The Film In "License to Wed", John Krasinski and Mandy Moore play Ben Murphy and Sadie Jones, a couple who have just announced their engagement. Sadie insists that they get married at the church she attended as a child. In order to do this, they must negotiate the unorthodox marriage preparation course required by Reverend Frank (Williams). Each element of the course seems designed to become progressively more awkward, embarassing, and invasive of their privacy. Ben continually questions the need for this increasingly humiliating ordeal and only makes things worse when he tries to fight back. Without wasting time, I will just get to the point and say that this is one terrible movie involving a lot of fairly talented individuals. The problems appear to start at the script stage, where the film was conceived as a Frankenstein's monster assemblage of the worst romantic and teen comedy clichés of the last several decades assembled into a transparently obvious three-act structure. The principle characters are required to act like complete imbeciles in order to make the plot advance, which prevents the viewer from developing any level of sympathy or interest in their success or failure. Based on their work in other projects, Krasinski and Moore are very attractive and likeable actors, but you would never know that from watching this film. Moore is undercut by the aforementioned idiot plot and some strange decisions by the hair and make-up folks that make her look like she had an allergic reaction to a bee sting after spending too much time in the sun. Director Kwapis either encouraged or at minimum allowed Krasinski to engage in too many mugging reaction shots that feel like they are telling the audience when they should find something funny or outrageous. Krasinski is similarly indulged when he appears on the television show "The Office", many episodes of which have been directed by Kwapis, but in that show, it plays as a silent communication between his character and the crew that is supposedly shooting a documentary film about his company. There is no excuse for this in the absence of the documentary conceit. Williams tries to breathe some life into the character of the implausibly outrageous Reverend Frank, but for every funny bit he manages to create (I will not list any because they are so few in number that I do not want to spoil the only moments of enjoyment the film has to offer), he is saddled with a line as horrific as "So let me be Frank. Well, of course, I am Frank". Worse yet, he is saddled with a sidekick/protégé identified as "Choir Boy" played by juvenile actor Josh Flitter whose purpose was probably to generate some easy laughs, but will probably remind audiences of recent stories they have read about pedophile clergymen more than of "Mini Me" from the Austin Powers movies. Director Kwapis fills out the supporting cast with talented actors who are asked to play things too broadly in scenes that go on for too long. One particular scene in a jewelry store featuring guest turns from Angela Kinsey and an un-credited Bob Balaban seems particularly interminable. Wanda Sykes has a few funny lines as a maternity ward nurse. DeRay Davis plays the most poorly-written friend with bad advice of all of the hundreds of friends with bad advice that have appeared in romantic and teen comedies since their presence in such films was mandated by the Writer's Guild in the late 1970s. Mindy Kaling barely registers as Davis' highly critical spouse. Brian Baumgartner and Rachael Harris play a different couple going through Reverend Frank's class, and I found myself wishing we could watch their characters' movie instead, which would likely be bad, but not as bad as this one. Somehow, the funniest characters in the movie wind up being a pair of hideously ugly robot babies who are good for a few cheap, if predictable, laughs. The Video The film is presented in its original theatrical aspect ratio of 2.35:1 in a VC-1 encoding at 1080p. I viewed it via my Panasonic LCD projector with a native resolution of 720p. The video quality was acceptable, but a long way from demo material. Detail is less than I have come to expect from the best high definition transfers, and colors sometimes seemed a bit bland with slightly washed out contrast making things appear a bit smeared at times. The flip side of this combo disc presents a dual-layered standard definition DVD identical to the regular SD DVD release. It includes both a 16:9 enhanced 2.35:1 presentation and a 4:3 reformatted presentation of the film. For some reason, the DVD side is authored as an RSDL disc even though neither of the two versions of the film span both layers. I received a separate review copy of the standard definition release, and was able to sync up both discs for an A/B comparison. Both SD presentations looked significantly worse than their HD counterpart. They appear to be very bit-starved with lots of visible compression artifacts throughout, although I only sampled parts of the 4:3 presentation. The Audio Audio tracks include an English 5.1 Dolby True HD track as well as English, Spanish, and French 5.1 Dolby Digital Plus tracks. I do not have the gear to properly decode Dolby True HD out of my Toshiba HD A30, so I was only able to listen to the Dolby Digital Plus and the "core extract" of the True HD track which, not too surprisingly, sounded very similar. The sound field was concentrated in the front hemisphere, with the surrounds and LFE used only sparingly, and not all that creatively. Audio fidelity was good to very good with a nice, smooth frequency range and respectable dynamics noticeable most clearly during music passages. There was a noticeable improvement in audio fidelity versus the standard 448kbps Dolby Digital 5.1 track on the standard definition DVD. The Extras Extras start with a series of five deleted scenes running a little over twelve minutes total. They are available to view with or without commentary from director Kwapis. They consist of:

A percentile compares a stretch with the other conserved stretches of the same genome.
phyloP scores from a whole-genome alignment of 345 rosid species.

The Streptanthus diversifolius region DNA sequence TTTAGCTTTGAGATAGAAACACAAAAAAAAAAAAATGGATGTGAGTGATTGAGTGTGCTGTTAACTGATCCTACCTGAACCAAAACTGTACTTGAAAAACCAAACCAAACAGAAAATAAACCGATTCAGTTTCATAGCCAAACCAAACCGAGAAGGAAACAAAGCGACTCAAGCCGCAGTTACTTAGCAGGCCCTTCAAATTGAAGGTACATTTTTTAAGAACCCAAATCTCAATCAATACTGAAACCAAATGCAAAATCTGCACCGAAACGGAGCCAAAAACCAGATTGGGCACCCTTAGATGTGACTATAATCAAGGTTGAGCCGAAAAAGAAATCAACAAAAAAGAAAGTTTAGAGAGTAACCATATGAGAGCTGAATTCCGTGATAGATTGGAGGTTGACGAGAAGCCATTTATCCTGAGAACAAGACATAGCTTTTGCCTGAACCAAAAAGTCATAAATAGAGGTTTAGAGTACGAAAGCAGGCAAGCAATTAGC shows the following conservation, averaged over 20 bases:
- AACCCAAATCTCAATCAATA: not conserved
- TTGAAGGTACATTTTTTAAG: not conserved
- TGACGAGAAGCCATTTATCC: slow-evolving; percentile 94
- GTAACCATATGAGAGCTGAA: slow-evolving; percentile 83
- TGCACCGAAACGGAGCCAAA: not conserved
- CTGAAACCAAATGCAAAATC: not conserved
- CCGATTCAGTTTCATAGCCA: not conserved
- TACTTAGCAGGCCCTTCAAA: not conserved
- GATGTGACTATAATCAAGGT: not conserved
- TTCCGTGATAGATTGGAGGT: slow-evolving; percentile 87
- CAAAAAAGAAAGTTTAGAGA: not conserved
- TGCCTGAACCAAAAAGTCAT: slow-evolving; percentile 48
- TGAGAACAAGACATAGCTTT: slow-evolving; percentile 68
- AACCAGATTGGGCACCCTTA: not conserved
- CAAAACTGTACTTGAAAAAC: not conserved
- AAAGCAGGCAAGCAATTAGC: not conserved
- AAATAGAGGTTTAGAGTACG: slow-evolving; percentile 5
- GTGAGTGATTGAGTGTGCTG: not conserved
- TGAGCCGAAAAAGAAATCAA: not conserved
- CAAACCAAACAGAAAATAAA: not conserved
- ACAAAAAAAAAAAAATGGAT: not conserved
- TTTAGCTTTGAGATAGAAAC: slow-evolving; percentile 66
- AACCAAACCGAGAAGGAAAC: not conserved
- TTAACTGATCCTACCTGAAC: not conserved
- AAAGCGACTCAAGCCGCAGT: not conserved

• An alternate animated opening done in a Terry Gilliam/Monty Python cut-out style.